Linux, Talon and Astronomy
We've been fascinated by astronomy since the ancient Chinese first charted the skies. The computerization of astronomy, some would argue, is its greatest leap forward yet. Today, unattended robotic telescopes scan skies that have been charted over centuries, recording their findings in modern databases. CCD cameras capture images impossible to define on film. It's an exciting time to be an astronomer, whether amateur or professional.
The revolution in astronomy doesn't stop at the hardware. Research-grade telescopes in observatories from Spain to Korea are under the control of open-source software and Linux-based computers. Under the open-source model, scientists are free to modify the control software, creating a trickle-down effect that benefits amateurs. Open source and Linux even have changed the scientific method. With source code freely available, peer review now occurs not only on the data, but on the data gathering methods as well.
At the forefront of this open-source astronomy revolution is Talon. Talon was originally developed by Ellwood Downey as the Observatory Control and Astronomical Analysis Software (OCAAS). In 2001, the software was purchased by Torus Technologies of Iowa City, Iowa. In late 2002, Torus was purchased by Optical Mechanics, Inc., and the updated OCAAS package was released as Talon under the GPL.
During the past two years, I've had the daily pleasure of working with Talon. I've installed and configured the software on multiple telescope packages, and I've followed these telescopes to destinations around the world for installation and on-site configuration. It's my pleasure to share with you some of the broad points of Talon installation, configuration and use.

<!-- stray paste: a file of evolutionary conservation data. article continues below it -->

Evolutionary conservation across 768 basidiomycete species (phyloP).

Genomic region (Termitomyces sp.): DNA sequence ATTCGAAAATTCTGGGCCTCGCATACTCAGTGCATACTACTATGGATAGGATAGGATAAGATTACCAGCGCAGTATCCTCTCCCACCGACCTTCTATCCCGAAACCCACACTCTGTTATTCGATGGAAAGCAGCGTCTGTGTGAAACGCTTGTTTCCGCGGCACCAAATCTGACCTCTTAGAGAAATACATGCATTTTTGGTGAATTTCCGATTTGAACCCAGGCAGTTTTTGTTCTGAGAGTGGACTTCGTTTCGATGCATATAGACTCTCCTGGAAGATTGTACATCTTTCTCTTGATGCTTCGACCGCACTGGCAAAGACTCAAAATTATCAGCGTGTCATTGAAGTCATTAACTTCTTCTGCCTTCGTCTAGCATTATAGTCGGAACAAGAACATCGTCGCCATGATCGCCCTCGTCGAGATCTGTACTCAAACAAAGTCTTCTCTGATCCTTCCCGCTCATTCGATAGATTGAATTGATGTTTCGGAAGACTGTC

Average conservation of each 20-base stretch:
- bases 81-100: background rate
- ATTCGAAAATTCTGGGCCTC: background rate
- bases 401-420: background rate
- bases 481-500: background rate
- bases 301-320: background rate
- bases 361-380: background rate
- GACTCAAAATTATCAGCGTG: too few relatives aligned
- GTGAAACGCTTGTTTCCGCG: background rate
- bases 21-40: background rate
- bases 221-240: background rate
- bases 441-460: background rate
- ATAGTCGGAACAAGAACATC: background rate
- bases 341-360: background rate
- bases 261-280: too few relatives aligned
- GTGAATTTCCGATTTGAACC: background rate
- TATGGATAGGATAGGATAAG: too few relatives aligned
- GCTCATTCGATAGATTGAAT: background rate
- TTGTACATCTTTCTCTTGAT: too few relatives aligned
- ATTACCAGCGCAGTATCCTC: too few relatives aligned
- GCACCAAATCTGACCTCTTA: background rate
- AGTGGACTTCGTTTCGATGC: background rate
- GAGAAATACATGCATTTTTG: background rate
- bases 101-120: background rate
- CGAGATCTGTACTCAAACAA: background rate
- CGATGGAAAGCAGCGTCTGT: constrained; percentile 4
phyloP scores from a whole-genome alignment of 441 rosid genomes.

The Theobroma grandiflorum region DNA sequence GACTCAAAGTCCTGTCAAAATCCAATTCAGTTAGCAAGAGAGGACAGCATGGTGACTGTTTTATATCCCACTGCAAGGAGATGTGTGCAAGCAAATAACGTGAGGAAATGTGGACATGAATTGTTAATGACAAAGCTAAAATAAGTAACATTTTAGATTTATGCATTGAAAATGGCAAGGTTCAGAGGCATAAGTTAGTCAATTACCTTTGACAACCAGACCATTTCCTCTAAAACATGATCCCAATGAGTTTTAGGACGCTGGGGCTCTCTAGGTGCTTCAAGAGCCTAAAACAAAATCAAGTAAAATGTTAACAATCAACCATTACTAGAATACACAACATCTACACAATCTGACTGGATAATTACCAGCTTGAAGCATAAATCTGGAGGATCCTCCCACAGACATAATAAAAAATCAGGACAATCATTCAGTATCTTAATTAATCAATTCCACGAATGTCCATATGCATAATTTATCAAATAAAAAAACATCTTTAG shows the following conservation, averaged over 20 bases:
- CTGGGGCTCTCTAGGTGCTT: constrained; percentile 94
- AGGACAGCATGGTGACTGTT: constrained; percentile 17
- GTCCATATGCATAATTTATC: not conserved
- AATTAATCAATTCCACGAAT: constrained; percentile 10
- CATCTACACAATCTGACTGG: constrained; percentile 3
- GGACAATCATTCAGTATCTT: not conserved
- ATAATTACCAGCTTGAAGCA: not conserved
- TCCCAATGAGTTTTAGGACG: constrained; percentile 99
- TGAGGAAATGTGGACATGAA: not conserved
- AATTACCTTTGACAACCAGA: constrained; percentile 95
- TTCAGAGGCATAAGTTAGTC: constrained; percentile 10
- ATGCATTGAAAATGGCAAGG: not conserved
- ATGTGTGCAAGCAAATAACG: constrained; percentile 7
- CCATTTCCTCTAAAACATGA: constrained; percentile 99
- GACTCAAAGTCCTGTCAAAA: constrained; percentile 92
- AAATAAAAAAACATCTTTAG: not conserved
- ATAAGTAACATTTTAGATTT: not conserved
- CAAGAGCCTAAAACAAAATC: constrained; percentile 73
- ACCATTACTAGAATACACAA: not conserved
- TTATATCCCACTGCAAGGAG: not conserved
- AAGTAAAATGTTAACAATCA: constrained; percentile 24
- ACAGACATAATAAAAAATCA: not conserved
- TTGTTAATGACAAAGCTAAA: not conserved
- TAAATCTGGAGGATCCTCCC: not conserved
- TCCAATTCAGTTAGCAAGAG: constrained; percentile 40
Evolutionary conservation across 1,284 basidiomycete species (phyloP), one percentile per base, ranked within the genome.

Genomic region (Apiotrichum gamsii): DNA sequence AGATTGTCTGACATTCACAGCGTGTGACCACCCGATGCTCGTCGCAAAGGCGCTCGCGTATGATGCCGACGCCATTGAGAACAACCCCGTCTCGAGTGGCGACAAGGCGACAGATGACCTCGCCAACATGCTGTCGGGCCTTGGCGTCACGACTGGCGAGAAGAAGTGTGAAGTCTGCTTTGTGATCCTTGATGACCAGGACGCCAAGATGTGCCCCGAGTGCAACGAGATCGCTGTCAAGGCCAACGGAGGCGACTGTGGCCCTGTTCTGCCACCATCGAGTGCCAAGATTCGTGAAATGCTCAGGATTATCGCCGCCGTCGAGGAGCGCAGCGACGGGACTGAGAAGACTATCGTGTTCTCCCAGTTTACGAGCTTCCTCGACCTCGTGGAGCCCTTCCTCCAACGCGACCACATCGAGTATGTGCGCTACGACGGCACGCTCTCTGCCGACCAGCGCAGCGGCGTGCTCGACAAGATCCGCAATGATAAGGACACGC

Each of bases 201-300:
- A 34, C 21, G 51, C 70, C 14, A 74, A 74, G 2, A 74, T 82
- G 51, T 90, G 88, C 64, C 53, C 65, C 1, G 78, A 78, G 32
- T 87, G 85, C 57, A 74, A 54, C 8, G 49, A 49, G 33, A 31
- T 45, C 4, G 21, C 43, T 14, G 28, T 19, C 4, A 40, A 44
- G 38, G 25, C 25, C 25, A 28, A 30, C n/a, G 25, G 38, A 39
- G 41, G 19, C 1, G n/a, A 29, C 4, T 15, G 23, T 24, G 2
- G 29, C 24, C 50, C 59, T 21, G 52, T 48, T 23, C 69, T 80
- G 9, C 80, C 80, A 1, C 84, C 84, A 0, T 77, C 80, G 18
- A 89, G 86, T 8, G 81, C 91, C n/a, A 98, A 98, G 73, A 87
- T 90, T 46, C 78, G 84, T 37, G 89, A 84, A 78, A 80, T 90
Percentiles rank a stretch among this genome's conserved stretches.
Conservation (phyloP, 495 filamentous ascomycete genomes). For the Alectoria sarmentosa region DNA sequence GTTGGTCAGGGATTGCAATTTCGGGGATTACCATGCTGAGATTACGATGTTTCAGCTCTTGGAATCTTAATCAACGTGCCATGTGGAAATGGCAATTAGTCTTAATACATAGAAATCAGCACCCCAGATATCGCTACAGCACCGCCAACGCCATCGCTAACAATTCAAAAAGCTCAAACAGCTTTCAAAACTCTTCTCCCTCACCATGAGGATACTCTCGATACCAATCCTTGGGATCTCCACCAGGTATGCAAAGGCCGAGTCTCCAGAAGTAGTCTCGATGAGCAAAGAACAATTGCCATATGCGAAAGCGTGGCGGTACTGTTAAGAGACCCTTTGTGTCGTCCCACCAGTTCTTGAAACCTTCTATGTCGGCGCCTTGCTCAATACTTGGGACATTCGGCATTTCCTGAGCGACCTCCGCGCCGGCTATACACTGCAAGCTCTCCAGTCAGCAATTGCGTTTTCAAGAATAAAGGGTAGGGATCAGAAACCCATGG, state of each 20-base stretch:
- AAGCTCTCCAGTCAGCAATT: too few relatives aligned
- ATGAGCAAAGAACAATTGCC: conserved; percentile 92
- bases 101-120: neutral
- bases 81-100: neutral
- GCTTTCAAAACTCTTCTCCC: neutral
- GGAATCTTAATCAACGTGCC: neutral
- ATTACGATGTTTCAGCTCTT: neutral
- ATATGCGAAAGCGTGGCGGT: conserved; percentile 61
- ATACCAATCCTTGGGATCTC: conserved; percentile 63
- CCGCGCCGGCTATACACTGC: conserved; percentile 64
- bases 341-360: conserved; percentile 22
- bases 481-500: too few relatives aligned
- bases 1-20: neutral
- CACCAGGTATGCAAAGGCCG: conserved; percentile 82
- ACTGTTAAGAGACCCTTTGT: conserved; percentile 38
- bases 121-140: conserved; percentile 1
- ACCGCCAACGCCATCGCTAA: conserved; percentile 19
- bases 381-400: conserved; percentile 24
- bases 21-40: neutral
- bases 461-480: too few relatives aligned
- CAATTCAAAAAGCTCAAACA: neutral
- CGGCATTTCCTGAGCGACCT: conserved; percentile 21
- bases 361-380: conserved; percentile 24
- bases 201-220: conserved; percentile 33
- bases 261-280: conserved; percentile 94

Talon can be downloaded at observatory.sourceforge.net. The software interacts with integrated motion control boards, available from Optical Mechanics, Inc. (Optical Mechanics Motion Controllers) or Oregon Microsystems (PC39 Motion Controllers). Object acquisition and tracking, scheduled operations, environmental monitoring, dome control, image analysis and processing all fall under the control of Talon. Networked operations also are possible using a remote X session.
The Talon package contains a full installation script; install.sh creates a talon user, compiles the binaries and creates a set of text configuration files for initial operation of the telescope.
Talon contains a full compliment of astronomy applications designed specifically for use as a suite of tools. The main Talon interface utilizes the Motif toolset, producing a familiar and unified look and feel throughout the application set. Although the toolset is rich, the following four tools should be of use to most observers.
xobs is the main Talon control window and is launched with the terminal command startTel. It contains all the monitoring and calibration tools necessary for operation. This window provides manual control of the telescope and any attached peripherals, such as a filter wheel or dome control. It also provides a constant display of the current position of the telescope, as calculated by feedback from the motor encoders. This feedback is provided in a set of text boxes within the xobs window.
When using Talon, the first important task is to find the home position of the various encoders located throughout the system. These encoders close the loop on the operation of the axes, providing a static count for the full travel of each axis. Movement of the telescope is calculated in part by the motion of the chosen axis in relation to the zero position on the encoder. Decrementing the Declination encoder, for example, generally moves the telescope to the north. The operation to find homes in the xobs window hunts for and establishes the zero positions on each axis encoder.